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The Spectator

Seattle University's student newspaper since 1933

The Spectator

Seattle University's student newspaper since 1933

The Spectator

Critic’s Corner: ‘The Summit’ Takes Tragedy to New Heights

    Photo courtesy of Lars Flato Nessa via The Wall Street Journal
    Photo courtesy of Lars Flato Nessa via The Wall Street Journal

    Near the climax of “The Summit,” climber Cecilie Skog compares the dangers of extreme mountain climbing to driving. We see car crashes all the time, but we continue to drive thinking, “It won’t happen to me.”

    The difference is that most fated drivers don’t go looking for the crash.

    Courtesy of Image Now films
    Courtesy of Image Now films

    It is estimated that K2, also known as the Savage Mountain, takes the life of one in every four climbers that attempt to reach its peak.

    Photo courtesy of Lars Flato Nessa via The Wall Street Journal
    Photo courtesy of Lars Flato Nessa via The Wall Street Journal

    The 2008 team attempts to climb through a particularly deadly gully called “the bottleneck” with fixed ropes that are later destroyed by falling ice.

    Climbers do.

    Irish independent documentary “The Summit” recounts the tragic 2008 expedition to the summit of K2 that led 11 climbers to their deaths. K2, located on the border between Pakistan and China, is called the “Savage Mountain” because of its high mortality rate—one in every four climbers who try to reach the top dies.

    Through interviews, archival footage and cinematic re-enactments, “The Summit” tells the story of 10 international teams that together attempted to summit the treacherous mountain to disastrous results. During the group’s nighttime descent, an ice avalanche took out the team’s fixed ropes and the climbers who were not killed in the first icefall found themselves stranded in the “death zone.”

    Like many doomed adventure stories—“Into the Wild” and “127 Hours” come to mind—the primary question asked in “The Summit” is one concerned with the selfish nature of recklessness and the existential allure of thrill seeking.

    For the 2008 K2 climbers, the drive to experience, revel in and physically defeat one of the world’s most threatening natural wonders was literally worth dying for. The film, and the tragedy itself, examines the thin line between living fully and dying preemptively—it explores the moment when a desire to feel “alive” is reduced to an ironic death wish.

    It’s often hard to sympathize with people who bring pain upon themselves—that “I told you so” instinct always kicks in whether we want it to or not. That’s precisely what makes “The Summit” so stressful, heartbreaking and difficult to watch without shaking your head in amazement or, more often, disapproval. The disaster is inherently steeped in irresponsibility and the endeavor rolls sharply downhill immediately—the teams leave their camp 75 minutes late, meaning their time to summit in daylight is limited, and do not have a guide to lead the climb. As if those weren’t warning signs enough, one mountaineer dies at the very beginning of the ascent, before they even reach the death zone, and yet they push on. The climbers were so blinded by their goal to summit the monster that they actively dismissed their own safety and the well-being of loved ones they would ultimately leave behind.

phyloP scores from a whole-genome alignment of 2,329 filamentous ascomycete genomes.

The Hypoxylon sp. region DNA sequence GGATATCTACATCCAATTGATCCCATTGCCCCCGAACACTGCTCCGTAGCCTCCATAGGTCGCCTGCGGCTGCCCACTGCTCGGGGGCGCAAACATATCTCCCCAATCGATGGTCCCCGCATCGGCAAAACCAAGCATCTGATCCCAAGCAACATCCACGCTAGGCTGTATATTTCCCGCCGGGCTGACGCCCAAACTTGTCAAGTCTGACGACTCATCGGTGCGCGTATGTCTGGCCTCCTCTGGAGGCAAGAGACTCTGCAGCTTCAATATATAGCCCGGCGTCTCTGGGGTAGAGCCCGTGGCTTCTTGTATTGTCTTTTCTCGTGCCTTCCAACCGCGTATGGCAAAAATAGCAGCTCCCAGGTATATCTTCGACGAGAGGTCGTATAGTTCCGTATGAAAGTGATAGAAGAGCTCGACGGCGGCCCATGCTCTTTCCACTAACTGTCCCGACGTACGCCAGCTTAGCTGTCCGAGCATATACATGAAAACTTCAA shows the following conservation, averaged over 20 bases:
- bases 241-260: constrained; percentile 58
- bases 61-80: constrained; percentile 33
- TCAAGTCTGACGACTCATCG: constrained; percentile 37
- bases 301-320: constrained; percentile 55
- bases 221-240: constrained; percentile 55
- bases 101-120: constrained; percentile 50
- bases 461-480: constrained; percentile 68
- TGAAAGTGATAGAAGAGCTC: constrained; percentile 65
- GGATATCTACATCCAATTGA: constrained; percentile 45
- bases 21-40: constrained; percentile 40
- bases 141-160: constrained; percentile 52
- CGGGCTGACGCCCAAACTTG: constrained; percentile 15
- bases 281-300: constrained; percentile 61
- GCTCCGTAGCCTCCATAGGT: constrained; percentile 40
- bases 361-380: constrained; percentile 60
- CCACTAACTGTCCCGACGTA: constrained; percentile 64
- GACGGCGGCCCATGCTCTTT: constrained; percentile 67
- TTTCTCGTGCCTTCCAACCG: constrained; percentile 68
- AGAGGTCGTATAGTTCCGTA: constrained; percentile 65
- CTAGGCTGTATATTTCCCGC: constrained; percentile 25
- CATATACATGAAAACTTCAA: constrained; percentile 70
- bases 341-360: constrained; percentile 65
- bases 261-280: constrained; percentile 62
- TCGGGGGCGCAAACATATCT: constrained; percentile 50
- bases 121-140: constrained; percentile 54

In the shadow of death, the team’s moral lines blur as their bodies begin to fail them. The press coverage highlighted in the film implies that there can be no true heroes in such a dire and subjective situation—one deceased climber is considered “stupid” because he stalled his descent to help fellow mountaineers, while another is “selfish” because he chose to pass them by in order to survive.

    The film feebly attempts to explore this moral dilemma by incorporating re-enacted footage of the first successful, and controversial, summit of K2 in 1954. Strange, staged interviews with an actor posing as climber Walter Bonatti recount the 1954 climb that briefly rendered him a villain at the expedition’s end. Regardless of the filmmakers’ intent, the Bonatti scenes of “The Summit” were not only awkward, but debatably unethical—the film fails to clearly indicate that the interviewee is not actually Bonatti, but a paid actor. We don’t realize this until the very end of the film when it is revealed that he died in 2011.

    At its core, “The Summit” is a powerful, but disturbing film and the ambiguity of its messages make the documentary an exhausting one to watch. For many viewers, it will be difficult to sympathize with the people on-screen because they choose to ignore their own mortality and flagrantly disregard the potential consequences of a dangerous pastime.

    But, for others, the film will tell a more beautiful tale. The story of “The Summit” is not necessarily one of tragedy, but of human passion, and what that passion can accomplish even in the face of death.

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    Kellie Cox, Author

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    • A

      Mar 5, 2016 at 7:35 pm

      While many points you make are true, I don’t think this review does any justice at all to the Sherpas and Pakistani guides that were killed, just for doing their jobs. At one point in the film one says something like ‘they thought that because they had hired us they owned our lives.’